Why The Gay Marriage Ruling is Less About Homosexuality and More About Constitutionality

This may be a hard concept for some of you to grasp. I understand why. I don't blame you for it. I will not judge you for it. All I ask from you is that you approach this with an open mind. Ready? Ok... here it goes.

The Supreme Court ruling legalizing marriage rights for homosexual couples across the nation was not actually about gay people.

I know what you're probably thinking, but give it a second to sink in. 

upload.jpeg

There have been countless challenges to the right for homosexuals across the country to be legally recognized as married couples. Cases have been litigated at every level of the judicial system from the state, to each tier of the federal court structure. Some have been successful, but most have failed. Why? Because the focus has been on the states individual right to deny the recognition of gay marriage. Until now, gay marriage has been a States' Rights issue. What many of us normal, less politically attentive fail to realize is that "States' Rights" has become, in many instances, political code for "State sanctioned discrimination". 

The concept of "States' Rights" became a focal point of American Politics even before the first constitution was written. The Articles of the Confederation was established to ensure a weak federal government. The states had all the power. It wasn't until the Confederation fell and the Constitution was written that "States' Rights" started to become challenged. An entire WAR was fought over them. Remember? The Civil War? Southern states broke away from the union and waged war primarily for the "States' Right" to maintain slavery as a legalized institution.

For those that slept through American History in high school AND college, and/or attended one of those "American Exceptionalist" school districts that whitewashed most of this countries history away, the South lost. Then came the aftermath. The slaves were freed by the 13th Amendment (NOT by Abraham Lincoln as many of you think). The Equal Protection Amendment passed as well (we will revisit this soon). Blacks were given the right to vote by the 15th Amendment. The result: the "States' Rights" argument came to a head.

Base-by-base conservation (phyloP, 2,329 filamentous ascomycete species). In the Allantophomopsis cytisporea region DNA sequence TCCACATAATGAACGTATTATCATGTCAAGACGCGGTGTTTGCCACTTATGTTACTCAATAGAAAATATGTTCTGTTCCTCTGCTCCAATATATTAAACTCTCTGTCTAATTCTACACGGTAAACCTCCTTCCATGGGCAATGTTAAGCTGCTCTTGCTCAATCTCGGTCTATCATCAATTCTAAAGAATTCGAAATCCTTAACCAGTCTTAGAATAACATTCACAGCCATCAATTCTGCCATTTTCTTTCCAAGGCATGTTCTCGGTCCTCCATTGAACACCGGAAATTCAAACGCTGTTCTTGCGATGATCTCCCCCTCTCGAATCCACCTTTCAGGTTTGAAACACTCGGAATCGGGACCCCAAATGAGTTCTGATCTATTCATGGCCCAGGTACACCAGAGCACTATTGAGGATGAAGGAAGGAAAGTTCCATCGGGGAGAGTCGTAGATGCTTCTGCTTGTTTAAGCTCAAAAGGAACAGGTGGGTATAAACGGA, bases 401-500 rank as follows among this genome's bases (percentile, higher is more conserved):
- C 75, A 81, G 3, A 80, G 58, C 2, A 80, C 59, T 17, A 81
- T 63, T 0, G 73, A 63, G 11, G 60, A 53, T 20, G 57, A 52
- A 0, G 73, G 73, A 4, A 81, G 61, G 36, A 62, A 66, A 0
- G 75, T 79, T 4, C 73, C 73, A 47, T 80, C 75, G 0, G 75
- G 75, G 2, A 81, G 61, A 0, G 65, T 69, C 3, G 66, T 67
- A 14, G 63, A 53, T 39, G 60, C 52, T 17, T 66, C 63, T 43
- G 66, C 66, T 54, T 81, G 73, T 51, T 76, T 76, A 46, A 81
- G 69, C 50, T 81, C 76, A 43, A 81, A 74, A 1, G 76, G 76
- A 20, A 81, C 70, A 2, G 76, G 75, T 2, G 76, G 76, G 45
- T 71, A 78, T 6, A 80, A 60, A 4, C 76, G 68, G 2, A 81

So about that right to vote... Blacks know otherwise. While the constitution granted Blacks the right to vote in 1870, stating "The right of citizens of the United States to vote shall not be denied or abridged by the United States or any State on the account of race, color, or previous condition of servitude". So how did Martin Luther King Jr. end up marching for Voting Rights nearly 100 years later?

"States' Rights".

upload.jpeg

While the constitution granted suffrage to Blacks, States had the right to regulate the voting process in their individual states. Insert poll taxes, literacy tests, the one drop rule, voting vouchers. All of these measures are more commonly known as "Jim Crow Laws". "States' Rights" was the root behind the entire system of segregation in the South. Voting rights, education, transportation, housing. All of these were sanctioned due to the State-by-State basis upon which regulations were established. They are the provisions that allowed states like Alabama and Governors like George Wallace were able to justify their actions.  The Civil Rights Movement was as much a challenge to "States' Rights" as it was a quest for Civil Rights. "States' Rights were the rebuttal to the 14th Amendment that provided equal protection under the constitution.